If you’re interested in purchasing authentic European style armor, chances are you may have done some research on medieval leather armor already. Leather armor, much like chain mail armor, was designed by blacksmiths for knights and soldiers to use as protection during combat. Leather armor was very popular in the early middle ages, because it was much cheaper to find than other types of armor; it was easier to make than metal ring or plate mail, and many soldiers could make their own repairs of this armor if necessary.
Who Used Leather Armor
Leather armor was used by lower classes, but it was also used by nobles who either couldn’t afford more expensive armor or who chose to use leather armor as a base layer. Even as metal armors became more popular, leather armor was still used as the first layer of defense for certain areas of the body. During most of the middle ages this type of armor was the first choice for many soldiers and other individuals who needed protection during battle. Leather armor provided great protection from slashes from an enemy sword or dagger. As time went on, leather was used as an alternative to heavy metal armors when soldiers needed to maintain mobility and quickness on the battlefield. Continue reading
If you’re interested in medieval history and armor, you’ve probably spent some time studying the different types of medieval helmets. If you spend some time online, you’ll be amazed how many types of armor can be purchased online for your personal collection, including helmets. These helmets, whether you look at Greek warrior helmets or knight helmets, are a great addition to any collection. It is helpful to have some context about when and how the various types of armor were used. Here are some of the types of medieval helmets that were used during the medieval period.
Types of Helmets
Medieval helmets were some of the most varied helmets ever made. Helmets, like most types of armour, were traditionally worn by knights, soldiers, body guards, and anyone else who may have the need to protect themselves from violence. They were made with several different materials and came in many different shapes and styles. Helmets were designed with protection in mind, and many of the varieties offered little comfort or visibility. Helmets worn by knights often included visors, and were designed to protect the wearer from blows to the face. Continue reading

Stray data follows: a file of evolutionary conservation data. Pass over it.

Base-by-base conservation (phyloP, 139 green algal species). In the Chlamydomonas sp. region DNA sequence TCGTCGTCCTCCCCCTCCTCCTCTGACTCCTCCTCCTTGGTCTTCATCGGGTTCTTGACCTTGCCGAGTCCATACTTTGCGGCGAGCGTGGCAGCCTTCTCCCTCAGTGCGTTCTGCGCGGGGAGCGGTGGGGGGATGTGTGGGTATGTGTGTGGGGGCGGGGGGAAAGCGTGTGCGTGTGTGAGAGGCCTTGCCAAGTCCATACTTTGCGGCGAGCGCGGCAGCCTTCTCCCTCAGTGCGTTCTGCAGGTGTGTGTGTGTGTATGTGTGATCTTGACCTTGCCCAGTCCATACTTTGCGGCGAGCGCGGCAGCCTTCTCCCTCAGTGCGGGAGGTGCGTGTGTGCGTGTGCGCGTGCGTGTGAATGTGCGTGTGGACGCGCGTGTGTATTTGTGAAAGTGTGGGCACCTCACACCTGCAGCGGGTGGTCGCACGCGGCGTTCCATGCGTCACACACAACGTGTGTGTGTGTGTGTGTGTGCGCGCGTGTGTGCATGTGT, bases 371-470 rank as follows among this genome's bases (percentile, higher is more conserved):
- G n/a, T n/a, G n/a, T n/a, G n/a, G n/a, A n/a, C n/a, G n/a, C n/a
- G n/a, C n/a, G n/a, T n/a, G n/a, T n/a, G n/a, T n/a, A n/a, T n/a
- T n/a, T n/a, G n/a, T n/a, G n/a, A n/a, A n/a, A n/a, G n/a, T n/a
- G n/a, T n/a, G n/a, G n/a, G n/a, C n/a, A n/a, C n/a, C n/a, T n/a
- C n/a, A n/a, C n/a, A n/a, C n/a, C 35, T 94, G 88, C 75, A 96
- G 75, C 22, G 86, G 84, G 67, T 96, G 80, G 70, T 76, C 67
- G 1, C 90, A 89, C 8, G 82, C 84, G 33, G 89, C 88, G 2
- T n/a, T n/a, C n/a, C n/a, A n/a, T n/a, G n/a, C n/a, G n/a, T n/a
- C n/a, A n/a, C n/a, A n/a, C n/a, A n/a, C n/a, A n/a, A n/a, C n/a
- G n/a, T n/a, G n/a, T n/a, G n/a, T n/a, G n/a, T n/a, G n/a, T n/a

The legions of Rome are legendary and with good reason. Rome raised the first standing army, required their soldiers to work at a steady pace every day of the week, and trained them in more skills than Boy Scouts have badges. Some of the greatest battles come out of the Romans facing off against the barbarian hordes, and while their armor and weapons were important to those battles, many historians recognize that it was the Roman soldiers’ discipline that gave Rome an edge in most conflicts. The Armor Venue cannot help you with the discipline aspect, but we can share with you some amazing facts about Roman armor and uniforms.
Roman Soldier Armor
Few examples of actual Roman armor have survived the ravages of time. Fortunately, history has several detailed descriptions of what the Romans wore into battle. Generally, they had a type of scale mail made from wood, bone, or metal. They also used leather boiled in wax to make it harder. Continue reading
One historian said that armor made the knights the equivalent of a medieval tank. They could wade through the battlefield dealing death without worrying too much about what was to come. Armor is complicated and full of French names that Americans may find difficult to remember and pronounce. Fortunately, when you need a suit of armor, the Armor Venue has got your back and everything else covered. Continue reading
When it comes to getting authentic armor for your event or experience, many people will just settle for a run of the mill, off the rack costume that doesn’t even come close to representing the type of armor worn during a specific time period or in a specific fantasy game. A Russian Centurion will look out of place in a castle during the middle ages and a Templar would be anachronistic in ancient Greece. Details will make all the difference when putting together an event or working with a movie or theater production. Those details include having the right armor for the time period that you are representing. Continue reading